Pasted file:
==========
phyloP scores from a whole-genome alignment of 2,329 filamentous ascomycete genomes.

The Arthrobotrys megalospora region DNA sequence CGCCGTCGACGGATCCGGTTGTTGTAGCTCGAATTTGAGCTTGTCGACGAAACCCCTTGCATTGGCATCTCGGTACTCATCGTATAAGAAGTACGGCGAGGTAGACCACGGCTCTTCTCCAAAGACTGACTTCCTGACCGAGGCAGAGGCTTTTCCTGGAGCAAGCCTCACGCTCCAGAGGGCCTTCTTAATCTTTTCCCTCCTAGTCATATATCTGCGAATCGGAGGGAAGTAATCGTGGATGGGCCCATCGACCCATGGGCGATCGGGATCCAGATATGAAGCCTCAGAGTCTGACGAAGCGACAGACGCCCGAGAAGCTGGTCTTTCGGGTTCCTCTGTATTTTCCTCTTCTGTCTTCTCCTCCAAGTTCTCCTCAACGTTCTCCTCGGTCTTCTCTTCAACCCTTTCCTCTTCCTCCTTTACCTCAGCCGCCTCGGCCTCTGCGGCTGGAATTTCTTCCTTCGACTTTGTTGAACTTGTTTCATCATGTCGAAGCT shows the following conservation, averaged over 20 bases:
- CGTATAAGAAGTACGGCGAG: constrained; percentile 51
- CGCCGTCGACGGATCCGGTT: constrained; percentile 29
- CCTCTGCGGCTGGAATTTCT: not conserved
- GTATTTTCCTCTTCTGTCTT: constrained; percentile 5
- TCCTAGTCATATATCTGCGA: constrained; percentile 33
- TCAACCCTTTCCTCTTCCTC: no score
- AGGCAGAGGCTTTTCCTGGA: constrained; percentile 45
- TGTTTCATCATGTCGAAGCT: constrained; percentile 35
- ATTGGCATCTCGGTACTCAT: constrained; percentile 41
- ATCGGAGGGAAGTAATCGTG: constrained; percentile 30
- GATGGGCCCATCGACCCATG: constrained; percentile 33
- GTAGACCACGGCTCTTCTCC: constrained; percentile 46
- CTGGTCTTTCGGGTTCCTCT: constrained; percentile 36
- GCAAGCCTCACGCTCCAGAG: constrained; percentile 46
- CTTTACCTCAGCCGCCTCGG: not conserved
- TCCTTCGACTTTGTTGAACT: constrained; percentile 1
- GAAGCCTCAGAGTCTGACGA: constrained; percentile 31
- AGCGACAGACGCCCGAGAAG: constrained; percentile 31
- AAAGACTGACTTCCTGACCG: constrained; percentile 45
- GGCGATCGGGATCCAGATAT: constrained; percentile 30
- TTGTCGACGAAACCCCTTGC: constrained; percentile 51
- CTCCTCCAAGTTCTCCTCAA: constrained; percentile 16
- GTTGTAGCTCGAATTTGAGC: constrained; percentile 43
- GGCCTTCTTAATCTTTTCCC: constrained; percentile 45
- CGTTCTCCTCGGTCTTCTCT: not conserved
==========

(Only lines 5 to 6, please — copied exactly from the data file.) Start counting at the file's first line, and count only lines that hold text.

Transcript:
- CCTCTGCGGCTGGAATTTCT: not conserved
- GTATTTTCCTCTTCTGTCTT: constrained; percentile 5